Iterations on a Porcupine

Molding & Casting

This week was super fun! We experimented with designing in 3D, milling the shape, molding from the mill, and casting from the mold.


I wanted to use this week as an opportunity to experiment with CAD software. Adina gave me an awesome SolidWorks tutorial but after trying to install it on my Mac and realizing I needed to install Windows and run it in VM, I decided this was waaaaaay overkill for anything I was going to be doing in 3D.

I tried playing around with Inventor but finally settled on FreeCAD because it was the most similar to SolidWorks (and free!) I decided to make a simple form that invites people to touch it - like a porcupine with rounded quills that you want to pet.

After doing the Modela and the Desktop ShopBot workshop, I decided to mill it on the ShopBot because it was so much faster and I'd be able to make a bigger form.

It took about an hour and 15 minutes to make it on the Desktop ShopBot. I used a 1/8" ball endmill and put it on 3% stepover to try to get it to be the finest possible resolution.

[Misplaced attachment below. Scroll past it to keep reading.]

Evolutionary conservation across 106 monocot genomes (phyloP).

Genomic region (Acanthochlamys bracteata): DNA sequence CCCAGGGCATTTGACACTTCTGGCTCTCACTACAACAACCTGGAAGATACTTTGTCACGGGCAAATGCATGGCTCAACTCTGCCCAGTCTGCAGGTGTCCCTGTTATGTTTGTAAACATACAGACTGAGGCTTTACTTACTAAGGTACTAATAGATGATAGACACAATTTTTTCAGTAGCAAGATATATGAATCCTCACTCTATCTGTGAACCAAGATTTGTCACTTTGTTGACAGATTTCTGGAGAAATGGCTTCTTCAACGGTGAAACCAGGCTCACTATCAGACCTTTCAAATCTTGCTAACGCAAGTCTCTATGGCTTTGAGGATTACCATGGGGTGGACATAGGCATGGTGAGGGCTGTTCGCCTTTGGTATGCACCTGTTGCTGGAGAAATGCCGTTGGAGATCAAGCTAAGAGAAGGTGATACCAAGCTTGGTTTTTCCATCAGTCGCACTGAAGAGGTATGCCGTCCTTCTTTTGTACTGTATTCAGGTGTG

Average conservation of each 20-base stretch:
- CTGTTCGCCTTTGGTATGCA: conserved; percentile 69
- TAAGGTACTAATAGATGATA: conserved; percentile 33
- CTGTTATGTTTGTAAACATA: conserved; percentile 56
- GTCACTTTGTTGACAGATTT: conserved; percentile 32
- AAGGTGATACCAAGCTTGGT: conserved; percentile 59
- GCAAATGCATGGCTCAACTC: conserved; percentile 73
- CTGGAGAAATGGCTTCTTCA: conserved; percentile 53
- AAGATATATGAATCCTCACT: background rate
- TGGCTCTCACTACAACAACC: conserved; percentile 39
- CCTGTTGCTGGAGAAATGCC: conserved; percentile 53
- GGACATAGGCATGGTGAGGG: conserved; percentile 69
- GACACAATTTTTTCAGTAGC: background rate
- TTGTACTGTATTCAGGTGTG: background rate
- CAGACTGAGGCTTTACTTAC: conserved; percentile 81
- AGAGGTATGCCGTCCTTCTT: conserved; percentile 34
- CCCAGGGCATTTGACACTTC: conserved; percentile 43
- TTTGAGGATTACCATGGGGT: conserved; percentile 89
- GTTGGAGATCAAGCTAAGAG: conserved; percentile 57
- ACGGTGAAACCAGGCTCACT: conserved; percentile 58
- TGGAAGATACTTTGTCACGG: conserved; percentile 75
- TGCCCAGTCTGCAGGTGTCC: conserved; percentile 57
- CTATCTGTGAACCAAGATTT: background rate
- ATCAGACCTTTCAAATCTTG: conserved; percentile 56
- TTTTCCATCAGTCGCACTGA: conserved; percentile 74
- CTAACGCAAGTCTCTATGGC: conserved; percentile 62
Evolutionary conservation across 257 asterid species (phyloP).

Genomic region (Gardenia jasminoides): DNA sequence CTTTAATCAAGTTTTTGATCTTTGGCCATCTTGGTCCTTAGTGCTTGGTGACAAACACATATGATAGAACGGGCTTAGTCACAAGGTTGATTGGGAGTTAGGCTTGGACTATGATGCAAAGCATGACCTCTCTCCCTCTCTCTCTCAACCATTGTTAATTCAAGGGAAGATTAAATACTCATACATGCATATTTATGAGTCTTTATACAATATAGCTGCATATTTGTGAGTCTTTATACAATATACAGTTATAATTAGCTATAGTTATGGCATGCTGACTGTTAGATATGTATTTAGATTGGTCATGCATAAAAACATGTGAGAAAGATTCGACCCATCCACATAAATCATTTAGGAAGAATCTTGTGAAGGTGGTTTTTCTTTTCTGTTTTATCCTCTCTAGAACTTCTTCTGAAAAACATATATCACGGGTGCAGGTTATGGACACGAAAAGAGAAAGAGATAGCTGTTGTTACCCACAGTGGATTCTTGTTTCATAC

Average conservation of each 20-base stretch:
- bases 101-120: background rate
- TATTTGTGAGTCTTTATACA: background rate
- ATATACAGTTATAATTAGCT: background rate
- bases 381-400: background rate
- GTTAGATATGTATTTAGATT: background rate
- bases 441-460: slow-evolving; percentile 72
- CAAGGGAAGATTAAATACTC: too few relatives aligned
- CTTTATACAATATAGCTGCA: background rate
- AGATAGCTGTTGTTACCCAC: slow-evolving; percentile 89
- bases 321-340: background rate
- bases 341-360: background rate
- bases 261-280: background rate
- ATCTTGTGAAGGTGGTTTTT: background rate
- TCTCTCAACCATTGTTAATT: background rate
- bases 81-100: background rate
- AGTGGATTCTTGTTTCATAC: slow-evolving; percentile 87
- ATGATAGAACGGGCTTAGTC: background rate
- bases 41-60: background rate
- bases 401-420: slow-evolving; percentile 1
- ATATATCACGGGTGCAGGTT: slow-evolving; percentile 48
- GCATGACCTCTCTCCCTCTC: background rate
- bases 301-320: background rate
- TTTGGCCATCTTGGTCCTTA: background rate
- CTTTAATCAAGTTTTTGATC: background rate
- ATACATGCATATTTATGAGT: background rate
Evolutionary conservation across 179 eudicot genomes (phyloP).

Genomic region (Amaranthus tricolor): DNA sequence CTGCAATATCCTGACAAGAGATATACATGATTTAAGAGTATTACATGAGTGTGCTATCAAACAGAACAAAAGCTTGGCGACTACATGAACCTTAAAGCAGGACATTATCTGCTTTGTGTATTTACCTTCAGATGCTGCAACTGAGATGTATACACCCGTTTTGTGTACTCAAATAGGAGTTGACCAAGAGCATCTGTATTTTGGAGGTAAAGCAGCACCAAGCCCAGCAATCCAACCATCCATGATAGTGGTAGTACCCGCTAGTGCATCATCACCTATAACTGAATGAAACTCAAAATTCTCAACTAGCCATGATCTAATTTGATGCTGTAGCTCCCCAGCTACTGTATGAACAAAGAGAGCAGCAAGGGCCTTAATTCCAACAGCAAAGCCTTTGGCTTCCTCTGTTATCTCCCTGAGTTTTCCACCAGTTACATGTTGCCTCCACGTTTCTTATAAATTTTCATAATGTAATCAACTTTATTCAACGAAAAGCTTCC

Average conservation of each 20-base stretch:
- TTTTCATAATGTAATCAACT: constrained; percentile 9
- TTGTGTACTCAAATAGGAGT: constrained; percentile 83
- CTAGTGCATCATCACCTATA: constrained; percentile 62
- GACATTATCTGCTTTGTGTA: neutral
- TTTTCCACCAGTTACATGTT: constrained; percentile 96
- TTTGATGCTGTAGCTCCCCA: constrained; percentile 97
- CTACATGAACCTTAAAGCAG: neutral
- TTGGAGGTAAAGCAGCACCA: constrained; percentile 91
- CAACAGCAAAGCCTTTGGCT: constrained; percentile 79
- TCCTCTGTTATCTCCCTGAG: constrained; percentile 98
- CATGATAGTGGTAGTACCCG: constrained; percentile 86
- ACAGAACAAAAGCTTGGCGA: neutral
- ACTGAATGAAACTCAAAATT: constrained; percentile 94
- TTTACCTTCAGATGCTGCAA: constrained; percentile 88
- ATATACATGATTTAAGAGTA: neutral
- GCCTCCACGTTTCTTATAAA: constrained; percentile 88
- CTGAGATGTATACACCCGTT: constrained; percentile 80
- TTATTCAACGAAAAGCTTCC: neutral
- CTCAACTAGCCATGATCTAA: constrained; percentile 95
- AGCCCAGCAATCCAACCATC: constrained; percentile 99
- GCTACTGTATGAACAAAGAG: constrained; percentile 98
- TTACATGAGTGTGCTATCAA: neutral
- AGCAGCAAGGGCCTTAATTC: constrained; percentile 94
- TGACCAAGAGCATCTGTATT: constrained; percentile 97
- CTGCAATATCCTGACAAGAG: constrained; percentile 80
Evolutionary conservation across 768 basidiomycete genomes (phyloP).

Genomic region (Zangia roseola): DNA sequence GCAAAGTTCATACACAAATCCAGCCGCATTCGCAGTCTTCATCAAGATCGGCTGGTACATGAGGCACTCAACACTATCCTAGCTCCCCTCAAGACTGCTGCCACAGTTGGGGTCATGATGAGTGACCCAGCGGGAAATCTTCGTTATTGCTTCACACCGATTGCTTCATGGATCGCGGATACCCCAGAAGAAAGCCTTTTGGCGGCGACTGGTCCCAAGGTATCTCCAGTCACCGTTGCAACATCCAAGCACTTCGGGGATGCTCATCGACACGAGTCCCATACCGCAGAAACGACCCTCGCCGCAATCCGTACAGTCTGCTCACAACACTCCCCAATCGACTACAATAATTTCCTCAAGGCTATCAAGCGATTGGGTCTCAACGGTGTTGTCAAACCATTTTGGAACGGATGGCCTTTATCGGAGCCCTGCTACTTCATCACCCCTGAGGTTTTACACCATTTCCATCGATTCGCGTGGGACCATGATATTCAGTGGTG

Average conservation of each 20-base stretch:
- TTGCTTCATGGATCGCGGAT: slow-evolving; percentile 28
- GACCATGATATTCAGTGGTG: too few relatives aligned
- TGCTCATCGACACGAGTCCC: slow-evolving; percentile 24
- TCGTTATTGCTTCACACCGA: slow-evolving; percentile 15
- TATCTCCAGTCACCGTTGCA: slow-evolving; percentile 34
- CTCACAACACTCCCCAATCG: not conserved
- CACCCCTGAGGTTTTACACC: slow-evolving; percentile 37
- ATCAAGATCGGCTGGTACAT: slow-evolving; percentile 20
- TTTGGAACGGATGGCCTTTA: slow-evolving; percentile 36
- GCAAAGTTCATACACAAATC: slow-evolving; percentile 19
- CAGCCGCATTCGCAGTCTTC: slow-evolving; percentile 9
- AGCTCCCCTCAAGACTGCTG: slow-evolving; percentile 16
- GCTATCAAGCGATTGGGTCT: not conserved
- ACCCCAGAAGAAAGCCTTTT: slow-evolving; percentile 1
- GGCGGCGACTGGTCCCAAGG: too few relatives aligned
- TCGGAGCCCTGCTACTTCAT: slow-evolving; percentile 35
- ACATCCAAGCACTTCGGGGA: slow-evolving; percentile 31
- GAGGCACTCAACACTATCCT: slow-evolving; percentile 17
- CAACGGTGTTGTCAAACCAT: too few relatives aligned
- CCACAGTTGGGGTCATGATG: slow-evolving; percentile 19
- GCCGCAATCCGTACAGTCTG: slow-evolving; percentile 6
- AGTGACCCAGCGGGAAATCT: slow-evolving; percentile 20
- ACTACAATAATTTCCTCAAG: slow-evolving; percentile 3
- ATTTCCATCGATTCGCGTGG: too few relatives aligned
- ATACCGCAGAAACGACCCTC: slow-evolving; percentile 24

Nice work Desktop ShopBot!

Another view.

So, I accidentally made my first mold with polyurethane. Why? Because the bottles were sitting on the table and I confused them with the silicone. Once I mixed it I decided to go ahead and try it out, however I think I got the ratios wrong. I did 1 Part: 1 Part B by weight but it should have been by volume. So I have a urethane mold but it's a little sticky and John was not happy with me. Also the urethane took forever to cure - I left it over the weekend.

I made a silicone mold and put it in the vacuum chamber to try to get all the bubbles out.

This worked great.

I started casting.

It was proving very hard to get the drystone to go into the tiny cones on the top of the porcupine. I decided to try a syringe.

This worked ok but I still ended up with some missing cones. Neil taught me the trick of pricking each cone with a sharp object to get the air bubbles to surface. I cast a couple doing both the syringe and the pricking technique.

And I forgot to say I was using tempera paints to color these. This worked more or less OK but the colors were kind of hideous Easter egg pastels since the drystone is so white.

More casting. It was pretty fun to just hang out in the lab this week and chat with people about their projects.

My last try. I really want to make ONE of these where the cones turn out properly.